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The day book. (Chicago, Ill.) 1911-1917, February 24, 1916, LAST EDITION, Image 9

Image and text provided by University of Illinois at Urbana-Champaign Library, Urbana, IL

Persistent link: http://chroniclingamerica.loc.gov/lccn/sn83045487/1916-02-24/ed-1/seq-9/

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WHAT HAPPENS TO COAL SURPLUS IN CITY
SCHOOLS? SOME PECULIAR FIGURES
The board of education is facing a
"missing coal" -mystery. Figures
from the office of Parker H. Ser
combe, school board statistician,
show that schools are getting more
coal than they are burning. But they
may explain another mystery, the
$700,000 budget "deficit"
In the first place, according to
school board records, the 26 schools
which make up tlie first district were
given $27,447.70 worth of good coal
in 1915, paid for by the taxpayers of
Chicago.
And then another set of figures,
these coming from John Howatt,
chief engineer of the school, show
that in 1915 these same schools burn
ed only $24,287.50 worth of coal.
The mystery is, what became of
the extra $3,160.20 worth that was
not burned, according to these fig
ures. If this amount of coal is being
stored in the basements of the
schools of the first district, and sim
ilar conditions obtain in the other
nine school districts of the city, the
schools are carrying over $30,000
worth of coal from 1915 to 1916. And
the school board ig borrowing money
and giving 6 per cent interest to buy
the coal.
But the second mystery, that of
the budget deficit, is easy.
A certain clique on the school board
set about to cut down teachers' sal
aries which were raised by steady
work of the Chicago Teachers' Feder
ation. To find an excuse for cutting these
wages, this clique contended that the
schools were broke. They had to
borrow every year to support the
schools for the next They often
talked of shutting down schools if
they could not cut the teachers' sal
aries. The wage-cutting bunch did
not succeed, but they are expected to
try again this summers
The budget figures for 1916 show
that the board has set aside $30,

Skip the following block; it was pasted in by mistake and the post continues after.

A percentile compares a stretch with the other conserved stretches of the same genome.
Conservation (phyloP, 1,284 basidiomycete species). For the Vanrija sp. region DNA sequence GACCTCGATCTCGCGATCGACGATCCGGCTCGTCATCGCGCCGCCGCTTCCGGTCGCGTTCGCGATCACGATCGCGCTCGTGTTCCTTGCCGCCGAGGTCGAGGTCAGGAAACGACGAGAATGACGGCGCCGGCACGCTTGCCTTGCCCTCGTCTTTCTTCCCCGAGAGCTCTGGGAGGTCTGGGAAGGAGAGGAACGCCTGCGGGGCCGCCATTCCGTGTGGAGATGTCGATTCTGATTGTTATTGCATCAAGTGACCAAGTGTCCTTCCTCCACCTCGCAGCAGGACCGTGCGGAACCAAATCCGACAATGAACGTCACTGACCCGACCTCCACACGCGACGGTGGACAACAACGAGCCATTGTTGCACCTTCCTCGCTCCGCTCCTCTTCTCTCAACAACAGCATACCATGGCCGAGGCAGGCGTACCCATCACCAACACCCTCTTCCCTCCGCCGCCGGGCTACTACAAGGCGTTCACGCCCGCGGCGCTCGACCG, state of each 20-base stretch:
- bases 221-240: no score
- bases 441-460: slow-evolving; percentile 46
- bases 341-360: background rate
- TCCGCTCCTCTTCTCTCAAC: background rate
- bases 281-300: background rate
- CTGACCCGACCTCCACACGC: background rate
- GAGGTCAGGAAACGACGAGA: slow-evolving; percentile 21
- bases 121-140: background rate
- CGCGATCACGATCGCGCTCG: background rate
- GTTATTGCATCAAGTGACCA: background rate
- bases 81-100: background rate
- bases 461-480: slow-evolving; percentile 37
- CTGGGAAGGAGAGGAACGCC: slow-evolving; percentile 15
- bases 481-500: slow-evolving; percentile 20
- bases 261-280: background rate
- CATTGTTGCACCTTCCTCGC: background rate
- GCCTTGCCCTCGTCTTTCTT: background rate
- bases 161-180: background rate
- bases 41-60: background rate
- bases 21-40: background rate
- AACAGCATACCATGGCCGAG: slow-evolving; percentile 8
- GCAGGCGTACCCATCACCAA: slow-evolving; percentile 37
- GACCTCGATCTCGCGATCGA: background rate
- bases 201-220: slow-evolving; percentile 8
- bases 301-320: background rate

935 for the purchase of coal for
the first school district in 1916.
Howatt's figures show that these
schools used only $23,287.50 worth
of coal in 1915. And Sercombe's
figures show they had $3,160.20
worth over from 1915.
The board, therefore, if these fig
ures are correct, has appropriated
$6,300 worth of fuel more than they
used in 1915 and also has $3,160
worth left over. The jumble of fig
ures would seem to prove that they
have appropriated almost $10,000 too
much for coal in the first district
There are 10 districts. If the same
is true in the others, and figures have
not yet been completed to show this,
the Bchools will have appropriated
$100,000 too much for coal alone in
1916.
The people must pay interest at 6
per cent on this amount because the
schools borrowed the money.
The "deficit" is only $700,000. They
want to cut teachers' salaries to save
this. Yet they have apparently bor
rowed $100,000 too much for coal in
1916.
BOMB EXPLOSION IN THE STATE
CAPITOL OF NEBRASKA
Lincoln, Neb., Feb. 24. An attempt
was made to blow up Nebraska state
capitol building early today. Bomb,
enclosed in steel casing, was explod
ed in trash-burning furnace in west
wing.
Force of explosion threw the bomb
from furnace against stone wall 6
feet distant, but it did not explode
further after being hurled from the
flames in incinerator.
o g
New York. Henry DehPs wife
tossed dozen loose objects at him in
his Jamaica cigar store to convince''
him he ought to have homely girl
clerks. Both were fined and pretty
clerks quit " "" J

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